In DepthCANCER IMMUNOTHERAPY

Baby's leukemia recedes after novel cell therapy

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Science  13 Nov 2015:
Vol. 350, Issue 6262, pp. 731
DOI: 10.1126/science.350.6262.731

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Summary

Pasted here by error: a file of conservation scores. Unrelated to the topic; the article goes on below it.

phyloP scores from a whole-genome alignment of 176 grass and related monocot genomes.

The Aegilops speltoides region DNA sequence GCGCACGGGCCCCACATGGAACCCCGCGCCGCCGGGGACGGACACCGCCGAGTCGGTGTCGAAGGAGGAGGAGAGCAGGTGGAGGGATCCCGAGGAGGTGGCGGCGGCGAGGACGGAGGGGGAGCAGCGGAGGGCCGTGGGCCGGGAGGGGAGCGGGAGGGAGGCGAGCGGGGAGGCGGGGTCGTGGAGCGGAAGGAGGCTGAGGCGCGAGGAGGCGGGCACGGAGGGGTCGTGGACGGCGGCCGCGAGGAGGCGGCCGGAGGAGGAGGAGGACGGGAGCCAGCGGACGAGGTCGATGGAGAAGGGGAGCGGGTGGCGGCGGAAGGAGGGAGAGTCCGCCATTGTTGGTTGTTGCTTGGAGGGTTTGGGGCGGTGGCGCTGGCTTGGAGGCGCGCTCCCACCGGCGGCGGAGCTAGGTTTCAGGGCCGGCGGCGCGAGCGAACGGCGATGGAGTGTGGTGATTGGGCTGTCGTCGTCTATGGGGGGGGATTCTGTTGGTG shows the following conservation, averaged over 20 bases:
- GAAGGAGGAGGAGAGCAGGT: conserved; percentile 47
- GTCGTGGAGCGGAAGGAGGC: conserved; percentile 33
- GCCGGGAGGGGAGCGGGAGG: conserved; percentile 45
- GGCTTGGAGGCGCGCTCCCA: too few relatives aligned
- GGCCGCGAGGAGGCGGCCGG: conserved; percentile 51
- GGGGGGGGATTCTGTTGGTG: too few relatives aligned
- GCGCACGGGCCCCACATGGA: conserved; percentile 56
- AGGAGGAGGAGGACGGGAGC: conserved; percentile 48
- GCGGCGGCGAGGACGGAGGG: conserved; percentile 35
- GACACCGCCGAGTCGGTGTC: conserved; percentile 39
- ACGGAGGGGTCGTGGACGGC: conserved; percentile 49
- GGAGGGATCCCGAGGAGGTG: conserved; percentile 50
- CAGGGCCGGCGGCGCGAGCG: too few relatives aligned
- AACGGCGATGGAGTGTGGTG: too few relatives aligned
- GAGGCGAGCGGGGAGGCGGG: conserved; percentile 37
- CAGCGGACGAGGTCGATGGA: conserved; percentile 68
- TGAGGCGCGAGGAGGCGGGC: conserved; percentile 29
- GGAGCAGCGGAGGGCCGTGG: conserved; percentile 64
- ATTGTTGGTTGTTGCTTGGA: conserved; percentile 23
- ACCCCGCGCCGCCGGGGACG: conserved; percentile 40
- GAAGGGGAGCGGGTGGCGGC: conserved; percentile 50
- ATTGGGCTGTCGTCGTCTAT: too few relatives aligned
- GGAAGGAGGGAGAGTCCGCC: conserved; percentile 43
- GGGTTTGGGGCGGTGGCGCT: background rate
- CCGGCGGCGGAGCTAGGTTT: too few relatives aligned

A London baby with end-stage leukemia has received a remarkable new cancer treatment: off-the shelf T cells with several gene modifications. Doctors say it's too early to know whether she's cured, but the announcement advances a frontier in cancer immunotherapy, in which the body's immune system tackles the disease. For the past several years, researchers have been modifying T cells so they can attack leukemia, but the cells must be painstakingly isolated from the patients themselves and grown in a lab. Drug companies and many doctors dream of using off-the-shelf cells to make the therapy more like a regular drug. Now, by harnessing advances in genome editing to slice and dice genes in donor T cells, researchers have created a new type of cancer immunotherapy.